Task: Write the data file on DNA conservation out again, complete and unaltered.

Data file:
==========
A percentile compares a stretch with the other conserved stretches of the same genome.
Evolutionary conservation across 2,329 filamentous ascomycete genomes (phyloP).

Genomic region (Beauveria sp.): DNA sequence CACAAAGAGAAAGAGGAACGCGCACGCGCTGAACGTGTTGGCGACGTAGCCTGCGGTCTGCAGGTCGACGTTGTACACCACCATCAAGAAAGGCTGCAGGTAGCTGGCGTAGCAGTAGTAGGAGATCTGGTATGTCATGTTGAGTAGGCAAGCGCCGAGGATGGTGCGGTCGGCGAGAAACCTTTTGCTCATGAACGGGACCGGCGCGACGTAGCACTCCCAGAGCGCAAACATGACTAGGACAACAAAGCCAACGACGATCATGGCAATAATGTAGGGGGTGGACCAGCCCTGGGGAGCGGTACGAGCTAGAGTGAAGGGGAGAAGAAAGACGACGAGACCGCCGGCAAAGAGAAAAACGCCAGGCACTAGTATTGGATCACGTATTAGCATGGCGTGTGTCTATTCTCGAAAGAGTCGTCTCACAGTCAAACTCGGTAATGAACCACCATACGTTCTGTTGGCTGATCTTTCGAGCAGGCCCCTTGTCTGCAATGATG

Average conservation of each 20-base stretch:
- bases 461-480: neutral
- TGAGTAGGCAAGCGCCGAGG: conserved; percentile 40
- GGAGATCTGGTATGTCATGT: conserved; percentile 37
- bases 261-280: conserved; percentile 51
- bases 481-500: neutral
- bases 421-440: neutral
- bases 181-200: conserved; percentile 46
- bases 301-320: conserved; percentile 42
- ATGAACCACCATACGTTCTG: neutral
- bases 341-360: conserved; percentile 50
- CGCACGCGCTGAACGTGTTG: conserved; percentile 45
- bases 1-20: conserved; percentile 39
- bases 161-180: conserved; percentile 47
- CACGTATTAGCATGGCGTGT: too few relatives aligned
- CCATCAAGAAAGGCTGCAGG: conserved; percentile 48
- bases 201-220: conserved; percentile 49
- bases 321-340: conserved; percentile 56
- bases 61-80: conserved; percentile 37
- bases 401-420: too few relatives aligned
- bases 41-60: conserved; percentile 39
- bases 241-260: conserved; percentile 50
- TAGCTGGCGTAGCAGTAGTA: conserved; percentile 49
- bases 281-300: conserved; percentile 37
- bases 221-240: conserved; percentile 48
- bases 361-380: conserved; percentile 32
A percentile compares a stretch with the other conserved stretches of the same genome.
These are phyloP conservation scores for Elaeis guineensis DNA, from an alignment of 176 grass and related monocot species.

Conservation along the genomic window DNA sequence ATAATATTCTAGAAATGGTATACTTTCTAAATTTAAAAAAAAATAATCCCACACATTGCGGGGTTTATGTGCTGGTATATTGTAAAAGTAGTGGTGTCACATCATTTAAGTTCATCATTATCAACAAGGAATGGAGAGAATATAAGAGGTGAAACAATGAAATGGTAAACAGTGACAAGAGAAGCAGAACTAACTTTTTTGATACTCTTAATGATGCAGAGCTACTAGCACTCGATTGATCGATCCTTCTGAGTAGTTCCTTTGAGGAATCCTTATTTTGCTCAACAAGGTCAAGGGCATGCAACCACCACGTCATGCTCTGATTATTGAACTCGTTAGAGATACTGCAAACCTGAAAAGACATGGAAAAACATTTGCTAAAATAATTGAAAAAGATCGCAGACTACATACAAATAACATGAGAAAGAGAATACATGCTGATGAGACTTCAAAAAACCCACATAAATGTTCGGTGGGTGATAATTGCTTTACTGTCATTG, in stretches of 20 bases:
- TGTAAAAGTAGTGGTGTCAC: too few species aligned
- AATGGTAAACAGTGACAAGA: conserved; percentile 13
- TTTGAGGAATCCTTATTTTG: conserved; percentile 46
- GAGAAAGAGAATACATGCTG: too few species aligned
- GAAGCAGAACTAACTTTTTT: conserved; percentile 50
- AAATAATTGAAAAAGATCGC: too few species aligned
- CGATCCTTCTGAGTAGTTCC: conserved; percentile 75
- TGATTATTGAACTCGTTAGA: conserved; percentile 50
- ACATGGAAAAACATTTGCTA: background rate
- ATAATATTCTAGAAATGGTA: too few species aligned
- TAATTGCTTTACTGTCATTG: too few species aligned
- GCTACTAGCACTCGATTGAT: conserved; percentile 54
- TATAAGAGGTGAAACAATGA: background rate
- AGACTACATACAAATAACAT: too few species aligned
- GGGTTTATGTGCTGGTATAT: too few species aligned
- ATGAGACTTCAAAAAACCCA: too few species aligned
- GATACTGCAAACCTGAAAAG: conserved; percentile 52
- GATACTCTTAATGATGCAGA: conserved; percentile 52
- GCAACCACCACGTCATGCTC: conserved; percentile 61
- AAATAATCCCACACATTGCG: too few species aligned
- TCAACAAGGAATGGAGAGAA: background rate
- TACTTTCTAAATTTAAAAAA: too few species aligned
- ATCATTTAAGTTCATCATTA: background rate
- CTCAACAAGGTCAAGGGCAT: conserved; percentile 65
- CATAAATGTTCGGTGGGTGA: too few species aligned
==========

A percentile compares a stretch with the other conserved stretches of the same genome.
Evolutionary conservation across 2,329 filamentous ascomycete genomes (phyloP).

Genomic region (Beauveria sp.): DNA sequence CACAAAGAGAAAGAGGAACGCGCACGCGCTGAACGTGTTGGCGACGTAGCCTGCGGTCTGCAGGTCGACGTTGTACACCACCATCAAGAAAGGCTGCAGGTAGCTGGCGTAGCAGTAGTAGGAGATCTGGTATGTCATGTTGAGTAGGCAAGCGCCGAGGATGGTGCGGTCGGCGAGAAACCTTTTGCTCATGAACGGGACCGGCGCGACGTAGCACTCCCAGAGCGCAAACATGACTAGGACAACAAAGCCAACGACGATCATGGCAATAATGTAGGGGGTGGACCAGCCCTGGGGAGCGGTACGAGCTAGAGTGAAGGGGAGAAGAAAGACGACGAGACCGCCGGCAAAGAGAAAAACGCCAGGCACTAGTATTGGATCACGTATTAGCATGGCGTGTGTCTATTCTCGAAAGAGTCGTCTCACAGTCAAACTCGGTAATGAACCACCATACGTTCTGTTGGCTGATCTTTCGAGCAGGCCCCTTGTCTGCAATGATG

Average conservation of each 20-base stretch:
- bases 461-480: neutral
- TGAGTAGGCAAGCGCCGAGG: conserved; percentile 40
- GGAGATCTGGTATGTCATGT: conserved; percentile 37
- bases 261-280: conserved; percentile 51
- bases 481-500: neutral
- bases 421-440: neutral
- bases 181-200: conserved; percentile 46
- bases 301-320: conserved; percentile 42
- ATGAACCACCATACGTTCTG: neutral
- bases 341-360: conserved; percentile 50
- CGCACGCGCTGAACGTGTTG: conserved; percentile 45
- bases 1-20: conserved; percentile 39
- bases 161-180: conserved; percentile 47
- CACGTATTAGCATGGCGTGT: too few relatives aligned
- CCATCAAGAAAGGCTGCAGG: conserved; percentile 48
- bases 201-220: conserved; percentile 49
- bases 321-340: conserved; percentile 56
- bases 61-80: conserved; percentile 37
- bases 401-420: too few relatives aligned
- bases 41-60: conserved; percentile 39
- bases 241-260: conserved; percentile 50
- TAGCTGGCGTAGCAGTAGTA: conserved; percentile 49
- bases 281-300: conserved; percentile 37
- bases 221-240: conserved; percentile 48
- bases 361-380: conserved; percentile 32
A percentile compares a stretch with the other conserved stretches of the same genome.
These are phyloP conservation scores for Elaeis guineensis DNA, from an alignment of 176 grass and related monocot species.

Conservation along the genomic window DNA sequence ATAATATTCTAGAAATGGTATACTTTCTAAATTTAAAAAAAAATAATCCCACACATTGCGGGGTTTATGTGCTGGTATATTGTAAAAGTAGTGGTGTCACATCATTTAAGTTCATCATTATCAACAAGGAATGGAGAGAATATAAGAGGTGAAACAATGAAATGGTAAACAGTGACAAGAGAAGCAGAACTAACTTTTTTGATACTCTTAATGATGCAGAGCTACTAGCACTCGATTGATCGATCCTTCTGAGTAGTTCCTTTGAGGAATCCTTATTTTGCTCAACAAGGTCAAGGGCATGCAACCACCACGTCATGCTCTGATTATTGAACTCGTTAGAGATACTGCAAACCTGAAAAGACATGGAAAAACATTTGCTAAAATAATTGAAAAAGATCGCAGACTACATACAAATAACATGAGAAAGAGAATACATGCTGATGAGACTTCAAAAAACCCACATAAATGTTCGGTGGGTGATAATTGCTTTACTGTCATTG, in stretches of 20 bases:
- TGTAAAAGTAGTGGTGTCAC: too few species aligned
- AATGGTAAACAGTGACAAGA: conserved; percentile 13
- TTTGAGGAATCCTTATTTTG: conserved; percentile 46
- GAGAAAGAGAATACATGCTG: too few species aligned
- GAAGCAGAACTAACTTTTTT: conserved; percentile 50
- AAATAATTGAAAAAGATCGC: too few species aligned
- CGATCCTTCTGAGTAGTTCC: conserved; percentile 75
- TGATTATTGAACTCGTTAGA: conserved; percentile 50
- ACATGGAAAAACATTTGCTA: background rate
- ATAATATTCTAGAAATGGTA: too few species aligned
- TAATTGCTTTACTGTCATTG: too few species aligned
- GCTACTAGCACTCGATTGAT: conserved; percentile 54
- TATAAGAGGTGAAACAATGA: background rate
- AGACTACATACAAATAACAT: too few species aligned
- GGGTTTATGTGCTGGTATAT: too few species aligned
- ATGAGACTTCAAAAAACCCA: too few species aligned
- GATACTGCAAACCTGAAAAG: conserved; percentile 52
- GATACTCTTAATGATGCAGA: conserved; percentile 52
- GCAACCACCACGTCATGCTC: conserved; percentile 61
- AAATAATCCCACACATTGCG: too few species aligned
- TCAACAAGGAATGGAGAGAA: background rate
- TACTTTCTAAATTTAAAAAA: too few species aligned
- ATCATTTAAGTTCATCATTA: background rate
- CTCAACAAGGTCAAGGGCAT: conserved; percentile 65
- CATAAATGTTCGGTGGGTGA: too few species aligned